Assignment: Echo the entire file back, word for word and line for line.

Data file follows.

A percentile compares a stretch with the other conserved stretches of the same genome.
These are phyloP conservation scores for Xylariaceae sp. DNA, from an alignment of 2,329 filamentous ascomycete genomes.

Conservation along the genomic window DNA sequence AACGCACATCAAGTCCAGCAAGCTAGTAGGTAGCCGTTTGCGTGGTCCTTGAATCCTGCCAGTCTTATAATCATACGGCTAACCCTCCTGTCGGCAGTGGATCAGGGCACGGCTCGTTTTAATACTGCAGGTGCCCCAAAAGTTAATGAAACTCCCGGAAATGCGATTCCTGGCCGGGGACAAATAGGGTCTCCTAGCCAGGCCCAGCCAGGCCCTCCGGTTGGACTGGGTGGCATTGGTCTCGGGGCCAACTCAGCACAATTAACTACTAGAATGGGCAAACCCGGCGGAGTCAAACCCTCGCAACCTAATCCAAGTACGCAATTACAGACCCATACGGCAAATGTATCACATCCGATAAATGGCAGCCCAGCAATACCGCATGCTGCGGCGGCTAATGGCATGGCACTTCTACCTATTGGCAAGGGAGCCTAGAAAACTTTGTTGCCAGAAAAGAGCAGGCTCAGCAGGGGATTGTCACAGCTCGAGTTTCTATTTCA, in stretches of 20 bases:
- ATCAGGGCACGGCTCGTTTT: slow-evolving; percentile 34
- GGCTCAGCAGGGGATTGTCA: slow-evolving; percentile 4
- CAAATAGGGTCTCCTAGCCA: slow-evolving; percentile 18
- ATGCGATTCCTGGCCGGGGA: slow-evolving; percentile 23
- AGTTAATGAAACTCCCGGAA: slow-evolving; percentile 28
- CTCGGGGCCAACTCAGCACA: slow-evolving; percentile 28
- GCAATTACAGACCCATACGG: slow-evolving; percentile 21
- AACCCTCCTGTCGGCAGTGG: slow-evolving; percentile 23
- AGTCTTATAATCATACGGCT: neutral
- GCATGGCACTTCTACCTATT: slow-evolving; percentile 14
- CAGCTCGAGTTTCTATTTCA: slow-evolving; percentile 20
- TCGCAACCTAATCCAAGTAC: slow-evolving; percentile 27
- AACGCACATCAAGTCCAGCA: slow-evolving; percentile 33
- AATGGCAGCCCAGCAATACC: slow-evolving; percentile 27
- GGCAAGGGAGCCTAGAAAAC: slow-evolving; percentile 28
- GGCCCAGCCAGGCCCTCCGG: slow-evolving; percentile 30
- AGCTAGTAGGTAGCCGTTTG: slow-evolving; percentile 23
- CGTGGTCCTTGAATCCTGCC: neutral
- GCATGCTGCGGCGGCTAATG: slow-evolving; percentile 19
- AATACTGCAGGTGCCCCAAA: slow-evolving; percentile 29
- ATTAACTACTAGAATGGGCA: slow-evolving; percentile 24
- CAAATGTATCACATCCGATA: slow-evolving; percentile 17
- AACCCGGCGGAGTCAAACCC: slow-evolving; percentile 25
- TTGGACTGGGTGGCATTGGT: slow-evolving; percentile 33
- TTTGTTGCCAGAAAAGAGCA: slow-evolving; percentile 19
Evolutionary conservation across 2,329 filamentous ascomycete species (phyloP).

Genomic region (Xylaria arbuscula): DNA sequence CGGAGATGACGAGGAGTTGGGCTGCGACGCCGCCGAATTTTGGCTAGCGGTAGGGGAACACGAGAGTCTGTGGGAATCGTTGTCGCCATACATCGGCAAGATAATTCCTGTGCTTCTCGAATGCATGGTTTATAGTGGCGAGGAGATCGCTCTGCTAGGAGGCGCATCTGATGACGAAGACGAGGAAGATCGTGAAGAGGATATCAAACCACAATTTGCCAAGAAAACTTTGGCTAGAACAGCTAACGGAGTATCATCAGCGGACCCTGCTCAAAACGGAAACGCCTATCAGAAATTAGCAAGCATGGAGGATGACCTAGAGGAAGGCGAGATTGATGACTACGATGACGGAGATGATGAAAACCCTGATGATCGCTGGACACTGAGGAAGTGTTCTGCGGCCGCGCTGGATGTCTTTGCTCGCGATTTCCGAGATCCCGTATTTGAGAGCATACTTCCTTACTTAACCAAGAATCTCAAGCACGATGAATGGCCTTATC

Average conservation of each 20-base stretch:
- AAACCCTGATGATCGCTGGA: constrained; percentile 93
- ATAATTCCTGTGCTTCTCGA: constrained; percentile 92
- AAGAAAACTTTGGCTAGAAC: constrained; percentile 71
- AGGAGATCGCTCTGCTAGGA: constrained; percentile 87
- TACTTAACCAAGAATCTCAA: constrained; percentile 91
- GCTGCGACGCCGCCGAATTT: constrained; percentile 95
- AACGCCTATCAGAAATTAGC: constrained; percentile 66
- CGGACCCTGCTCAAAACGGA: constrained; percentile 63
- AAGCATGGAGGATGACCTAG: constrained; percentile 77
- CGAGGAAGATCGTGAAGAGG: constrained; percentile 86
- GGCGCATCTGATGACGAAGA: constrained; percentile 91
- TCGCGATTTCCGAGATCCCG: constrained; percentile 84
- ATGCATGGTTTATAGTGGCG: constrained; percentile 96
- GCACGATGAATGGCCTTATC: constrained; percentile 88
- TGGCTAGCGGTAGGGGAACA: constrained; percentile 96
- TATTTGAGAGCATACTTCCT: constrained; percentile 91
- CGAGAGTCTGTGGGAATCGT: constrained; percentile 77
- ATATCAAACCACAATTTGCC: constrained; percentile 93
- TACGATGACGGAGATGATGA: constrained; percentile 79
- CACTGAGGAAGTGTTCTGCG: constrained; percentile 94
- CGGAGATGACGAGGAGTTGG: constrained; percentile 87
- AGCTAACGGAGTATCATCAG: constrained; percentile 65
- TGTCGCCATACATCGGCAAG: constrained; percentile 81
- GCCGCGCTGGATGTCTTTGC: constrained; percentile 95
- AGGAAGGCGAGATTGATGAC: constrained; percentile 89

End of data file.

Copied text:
A percentile compares a stretch with the other conserved stretches of the same genome.
These are phyloP conservation scores for Xylariaceae sp. DNA, from an alignment of 2,329 filamentous ascomycete genomes.

Conservation along the genomic window DNA sequence AACGCACATCAAGTCCAGCAAGCTAGTAGGTAGCCGTTTGCGTGGTCCTTGAATCCTGCCAGTCTTATAATCATACGGCTAACCCTCCTGTCGGCAGTGGATCAGGGCACGGCTCGTTTTAATACTGCAGGTGCCCCAAAAGTTAATGAAACTCCCGGAAATGCGATTCCTGGCCGGGGACAAATAGGGTCTCCTAGCCAGGCCCAGCCAGGCCCTCCGGTTGGACTGGGTGGCATTGGTCTCGGGGCCAACTCAGCACAATTAACTACTAGAATGGGCAAACCCGGCGGAGTCAAACCCTCGCAACCTAATCCAAGTACGCAATTACAGACCCATACGGCAAATGTATCACATCCGATAAATGGCAGCCCAGCAATACCGCATGCTGCGGCGGCTAATGGCATGGCACTTCTACCTATTGGCAAGGGAGCCTAGAAAACTTTGTTGCCAGAAAAGAGCAGGCTCAGCAGGGGATTGTCACAGCTCGAGTTTCTATTTCA, in stretches of 20 bases:
- ATCAGGGCACGGCTCGTTTT: slow-evolving; percentile 34
- GGCTCAGCAGGGGATTGTCA: slow-evolving; percentile 4
- CAAATAGGGTCTCCTAGCCA: slow-evolving; percentile 18
- ATGCGATTCCTGGCCGGGGA: slow-evolving; percentile 23
- AGTTAATGAAACTCCCGGAA: slow-evolving; percentile 28
- CTCGGGGCCAACTCAGCACA: slow-evolving; percentile 28
- GCAATTACAGACCCATACGG: slow-evolving; percentile 21
- AACCCTCCTGTCGGCAGTGG: slow-evolving; percentile 23
- AGTCTTATAATCATACGGCT: neutral
- GCATGGCACTTCTACCTATT: slow-evolving; percentile 14
- CAGCTCGAGTTTCTATTTCA: slow-evolving; percentile 20
- TCGCAACCTAATCCAAGTAC: slow-evolving; percentile 27
- AACGCACATCAAGTCCAGCA: slow-evolving; percentile 33
- AATGGCAGCCCAGCAATACC: slow-evolving; percentile 27
- GGCAAGGGAGCCTAGAAAAC: slow-evolving; percentile 28
- GGCCCAGCCAGGCCCTCCGG: slow-evolving; percentile 30
- AGCTAGTAGGTAGCCGTTTG: slow-evolving; percentile 23
- CGTGGTCCTTGAATCCTGCC: neutral
- GCATGCTGCGGCGGCTAATG: slow-evolving; percentile 19
- AATACTGCAGGTGCCCCAAA: slow-evolving; percentile 29
- ATTAACTACTAGAATGGGCA: slow-evolving; percentile 24
- CAAATGTATCACATCCGATA: slow-evolving; percentile 17
- AACCCGGCGGAGTCAAACCC: slow-evolving; percentile 25
- TTGGACTGGGTGGCATTGGT: slow-evolving; percentile 33
- TTTGTTGCCAGAAAAGAGCA: slow-evolving; percentile 19
Evolutionary conservation across 2,329 filamentous ascomycete species (phyloP).

Genomic region (Xylaria arbuscula): DNA sequence CGGAGATGACGAGGAGTTGGGCTGCGACGCCGCCGAATTTTGGCTAGCGGTAGGGGAACACGAGAGTCTGTGGGAATCGTTGTCGCCATACATCGGCAAGATAATTCCTGTGCTTCTCGAATGCATGGTTTATAGTGGCGAGGAGATCGCTCTGCTAGGAGGCGCATCTGATGACGAAGACGAGGAAGATCGTGAAGAGGATATCAAACCACAATTTGCCAAGAAAACTTTGGCTAGAACAGCTAACGGAGTATCATCAGCGGACCCTGCTCAAAACGGAAACGCCTATCAGAAATTAGCAAGCATGGAGGATGACCTAGAGGAAGGCGAGATTGATGACTACGATGACGGAGATGATGAAAACCCTGATGATCGCTGGACACTGAGGAAGTGTTCTGCGGCCGCGCTGGATGTCTTTGCTCGCGATTTCCGAGATCCCGTATTTGAGAGCATACTTCCTTACTTAACCAAGAATCTCAAGCACGATGAATGGCCTTATC

Average conservation of each 20-base stretch:
- AAACCCTGATGATCGCTGGA: constrained; percentile 93
- ATAATTCCTGTGCTTCTCGA: constrained; percentile 92
- AAGAAAACTTTGGCTAGAAC: constrained; percentile 71
- AGGAGATCGCTCTGCTAGGA: constrained; percentile 87
- TACTTAACCAAGAATCTCAA: constrained; percentile 91
- GCTGCGACGCCGCCGAATTT: constrained; percentile 95
- AACGCCTATCAGAAATTAGC: constrained; percentile 66
- CGGACCCTGCTCAAAACGGA: constrained; percentile 63
- AAGCATGGAGGATGACCTAG: constrained; percentile 77
- CGAGGAAGATCGTGAAGAGG: constrained; percentile 86
- GGCGCATCTGATGACGAAGA: constrained; percentile 91
- TCGCGATTTCCGAGATCCCG: constrained; percentile 84
- ATGCATGGTTTATAGTGGCG: constrained; percentile 96
- GCACGATGAATGGCCTTATC: constrained; percentile 88
- TGGCTAGCGGTAGGGGAACA: constrained; percentile 96
- TATTTGAGAGCATACTTCCT: constrained; percentile 91
- CGAGAGTCTGTGGGAATCGT: constrained; percentile 77
- ATATCAAACCACAATTTGCC: constrained; percentile 93
- TACGATGACGGAGATGATGA: constrained; percentile 79
- CACTGAGGAAGTGTTCTGCG: constrained; percentile 94
- CGGAGATGACGAGGAGTTGG: constrained; percentile 87
- AGCTAACGGAGTATCATCAG: constrained; percentile 65
- TGTCGCCATACATCGGCAAG: constrained; percentile 81
- GCCGCGCTGGATGTCTTTGC: constrained; percentile 95
- AGGAAGGCGAGATTGATGAC: constrained; percentile 89